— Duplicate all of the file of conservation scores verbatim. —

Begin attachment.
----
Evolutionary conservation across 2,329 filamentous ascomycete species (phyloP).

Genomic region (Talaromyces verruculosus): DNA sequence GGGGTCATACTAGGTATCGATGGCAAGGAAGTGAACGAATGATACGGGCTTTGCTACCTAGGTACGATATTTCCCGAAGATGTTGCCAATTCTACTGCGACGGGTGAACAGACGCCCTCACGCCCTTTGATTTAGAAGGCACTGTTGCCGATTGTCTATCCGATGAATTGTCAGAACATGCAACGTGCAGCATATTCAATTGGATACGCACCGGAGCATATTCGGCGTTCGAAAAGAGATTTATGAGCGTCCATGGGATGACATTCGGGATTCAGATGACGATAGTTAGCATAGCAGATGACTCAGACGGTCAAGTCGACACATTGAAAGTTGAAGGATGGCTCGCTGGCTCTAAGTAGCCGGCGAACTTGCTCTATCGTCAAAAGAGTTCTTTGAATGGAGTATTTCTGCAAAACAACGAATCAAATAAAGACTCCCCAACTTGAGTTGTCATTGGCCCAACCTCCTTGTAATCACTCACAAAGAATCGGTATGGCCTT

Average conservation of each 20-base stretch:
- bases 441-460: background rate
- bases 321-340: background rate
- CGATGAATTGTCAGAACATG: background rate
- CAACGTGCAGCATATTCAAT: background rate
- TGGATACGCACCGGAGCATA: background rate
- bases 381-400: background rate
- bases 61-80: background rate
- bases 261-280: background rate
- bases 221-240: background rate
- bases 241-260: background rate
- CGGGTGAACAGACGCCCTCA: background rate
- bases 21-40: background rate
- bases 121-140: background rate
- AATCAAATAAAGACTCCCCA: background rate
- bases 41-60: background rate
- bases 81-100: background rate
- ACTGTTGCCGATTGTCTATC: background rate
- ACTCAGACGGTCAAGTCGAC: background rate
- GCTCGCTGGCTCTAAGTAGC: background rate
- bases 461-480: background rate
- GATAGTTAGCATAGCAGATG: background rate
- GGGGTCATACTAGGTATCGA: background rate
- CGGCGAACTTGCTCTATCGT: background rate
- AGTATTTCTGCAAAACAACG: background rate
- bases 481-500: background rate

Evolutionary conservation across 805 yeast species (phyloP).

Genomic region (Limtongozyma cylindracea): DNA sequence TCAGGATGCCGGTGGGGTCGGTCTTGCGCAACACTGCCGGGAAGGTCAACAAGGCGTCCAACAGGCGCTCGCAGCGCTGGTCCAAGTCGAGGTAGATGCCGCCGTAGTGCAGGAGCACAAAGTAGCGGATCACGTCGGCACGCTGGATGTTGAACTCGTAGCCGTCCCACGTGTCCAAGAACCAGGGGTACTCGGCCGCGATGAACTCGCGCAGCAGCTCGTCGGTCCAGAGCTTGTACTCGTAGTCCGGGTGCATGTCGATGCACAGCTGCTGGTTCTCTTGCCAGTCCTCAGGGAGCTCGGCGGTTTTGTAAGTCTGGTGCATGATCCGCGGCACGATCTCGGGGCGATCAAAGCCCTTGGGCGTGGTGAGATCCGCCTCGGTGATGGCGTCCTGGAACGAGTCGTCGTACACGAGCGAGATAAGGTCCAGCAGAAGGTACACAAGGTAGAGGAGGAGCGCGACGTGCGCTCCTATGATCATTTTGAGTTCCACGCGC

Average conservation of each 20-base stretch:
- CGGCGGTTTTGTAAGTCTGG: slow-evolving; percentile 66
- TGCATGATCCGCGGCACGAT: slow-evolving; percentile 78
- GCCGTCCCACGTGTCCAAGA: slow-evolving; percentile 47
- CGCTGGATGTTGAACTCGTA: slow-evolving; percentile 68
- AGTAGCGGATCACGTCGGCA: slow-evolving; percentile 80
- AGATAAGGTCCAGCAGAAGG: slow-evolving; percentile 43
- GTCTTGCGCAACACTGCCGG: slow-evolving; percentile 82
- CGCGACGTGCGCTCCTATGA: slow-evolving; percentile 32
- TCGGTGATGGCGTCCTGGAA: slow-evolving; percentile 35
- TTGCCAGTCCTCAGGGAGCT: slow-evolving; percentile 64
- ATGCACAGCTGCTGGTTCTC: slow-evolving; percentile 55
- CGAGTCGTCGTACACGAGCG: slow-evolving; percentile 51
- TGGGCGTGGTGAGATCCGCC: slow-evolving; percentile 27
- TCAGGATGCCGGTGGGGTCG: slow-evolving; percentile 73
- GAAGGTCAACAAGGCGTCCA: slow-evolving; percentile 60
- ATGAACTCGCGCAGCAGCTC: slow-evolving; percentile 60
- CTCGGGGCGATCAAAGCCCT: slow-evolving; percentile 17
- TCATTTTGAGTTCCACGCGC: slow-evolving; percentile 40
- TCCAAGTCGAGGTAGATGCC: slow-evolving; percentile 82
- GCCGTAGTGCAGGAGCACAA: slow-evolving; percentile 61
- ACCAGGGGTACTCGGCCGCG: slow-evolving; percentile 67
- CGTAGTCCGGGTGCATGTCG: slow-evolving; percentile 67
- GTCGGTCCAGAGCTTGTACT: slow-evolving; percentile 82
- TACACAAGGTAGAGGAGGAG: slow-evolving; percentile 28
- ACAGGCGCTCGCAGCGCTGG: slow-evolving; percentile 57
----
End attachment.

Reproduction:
Evolutionary conservation across 2,329 filamentous ascomycete species (phyloP).

Genomic region (Talaromyces verruculosus): DNA sequence GGGGTCATACTAGGTATCGATGGCAAGGAAGTGAACGAATGATACGGGCTTTGCTACCTAGGTACGATATTTCCCGAAGATGTTGCCAATTCTACTGCGACGGGTGAACAGACGCCCTCACGCCCTTTGATTTAGAAGGCACTGTTGCCGATTGTCTATCCGATGAATTGTCAGAACATGCAACGTGCAGCATATTCAATTGGATACGCACCGGAGCATATTCGGCGTTCGAAAAGAGATTTATGAGCGTCCATGGGATGACATTCGGGATTCAGATGACGATAGTTAGCATAGCAGATGACTCAGACGGTCAAGTCGACACATTGAAAGTTGAAGGATGGCTCGCTGGCTCTAAGTAGCCGGCGAACTTGCTCTATCGTCAAAAGAGTTCTTTGAATGGAGTATTTCTGCAAAACAACGAATCAAATAAAGACTCCCCAACTTGAGTTGTCATTGGCCCAACCTCCTTGTAATCACTCACAAAGAATCGGTATGGCCTT

Average conservation of each 20-base stretch:
- bases 441-460: background rate
- bases 321-340: background rate
- CGATGAATTGTCAGAACATG: background rate
- CAACGTGCAGCATATTCAAT: background rate
- TGGATACGCACCGGAGCATA: background rate
- bases 381-400: background rate
- bases 61-80: background rate
- bases 261-280: background rate
- bases 221-240: background rate
- bases 241-260: background rate
- CGGGTGAACAGACGCCCTCA: background rate
- bases 21-40: background rate
- bases 121-140: background rate
- AATCAAATAAAGACTCCCCA: background rate
- bases 41-60: background rate
- bases 81-100: background rate
- ACTGTTGCCGATTGTCTATC: background rate
- ACTCAGACGGTCAAGTCGAC: background rate
- GCTCGCTGGCTCTAAGTAGC: background rate
- bases 461-480: background rate
- GATAGTTAGCATAGCAGATG: background rate
- GGGGTCATACTAGGTATCGA: background rate
- CGGCGAACTTGCTCTATCGT: background rate
- AGTATTTCTGCAAAACAACG: background rate
- bases 481-500: background rate

Evolutionary conservation across 805 yeast species (phyloP).

Genomic region (Limtongozyma cylindracea): DNA sequence TCAGGATGCCGGTGGGGTCGGTCTTGCGCAACACTGCCGGGAAGGTCAACAAGGCGTCCAACAGGCGCTCGCAGCGCTGGTCCAAGTCGAGGTAGATGCCGCCGTAGTGCAGGAGCACAAAGTAGCGGATCACGTCGGCACGCTGGATGTTGAACTCGTAGCCGTCCCACGTGTCCAAGAACCAGGGGTACTCGGCCGCGATGAACTCGCGCAGCAGCTCGTCGGTCCAGAGCTTGTACTCGTAGTCCGGGTGCATGTCGATGCACAGCTGCTGGTTCTCTTGCCAGTCCTCAGGGAGCTCGGCGGTTTTGTAAGTCTGGTGCATGATCCGCGGCACGATCTCGGGGCGATCAAAGCCCTTGGGCGTGGTGAGATCCGCCTCGGTGATGGCGTCCTGGAACGAGTCGTCGTACACGAGCGAGATAAGGTCCAGCAGAAGGTACACAAGGTAGAGGAGGAGCGCGACGTGCGCTCCTATGATCATTTTGAGTTCCACGCGC

Average conservation of each 20-base stretch:
- CGGCGGTTTTGTAAGTCTGG: slow-evolving; percentile 66
- TGCATGATCCGCGGCACGAT: slow-evolving; percentile 78
- GCCGTCCCACGTGTCCAAGA: slow-evolving; percentile 47
- CGCTGGATGTTGAACTCGTA: slow-evolving; percentile 68
- AGTAGCGGATCACGTCGGCA: slow-evolving; percentile 80
- AGATAAGGTCCAGCAGAAGG: slow-evolving; percentile 43
- GTCTTGCGCAACACTGCCGG: slow-evolving; percentile 82
- CGCGACGTGCGCTCCTATGA: slow-evolving; percentile 32
- TCGGTGATGGCGTCCTGGAA: slow-evolving; percentile 35
- TTGCCAGTCCTCAGGGAGCT: slow-evolving; percentile 64
- ATGCACAGCTGCTGGTTCTC: slow-evolving; percentile 55
- CGAGTCGTCGTACACGAGCG: slow-evolving; percentile 51
- TGGGCGTGGTGAGATCCGCC: slow-evolving; percentile 27
- TCAGGATGCCGGTGGGGTCG: slow-evolving; percentile 73
- GAAGGTCAACAAGGCGTCCA: slow-evolving; percentile 60
- ATGAACTCGCGCAGCAGCTC: slow-evolving; percentile 60
- CTCGGGGCGATCAAAGCCCT: slow-evolving; percentile 17
- TCATTTTGAGTTCCACGCGC: slow-evolving; percentile 40
- TCCAAGTCGAGGTAGATGCC: slow-evolving; percentile 82
- GCCGTAGTGCAGGAGCACAA: slow-evolving; percentile 61
- ACCAGGGGTACTCGGCCGCG: slow-evolving; percentile 67
- CGTAGTCCGGGTGCATGTCG: slow-evolving; percentile 67
- GTCGGTCCAGAGCTTGTACT: slow-evolving; percentile 82
- TACACAAGGTAGAGGAGGAG: slow-evolving; percentile 28
- ACAGGCGCTCGCAGCGCTGG: slow-evolving; percentile 57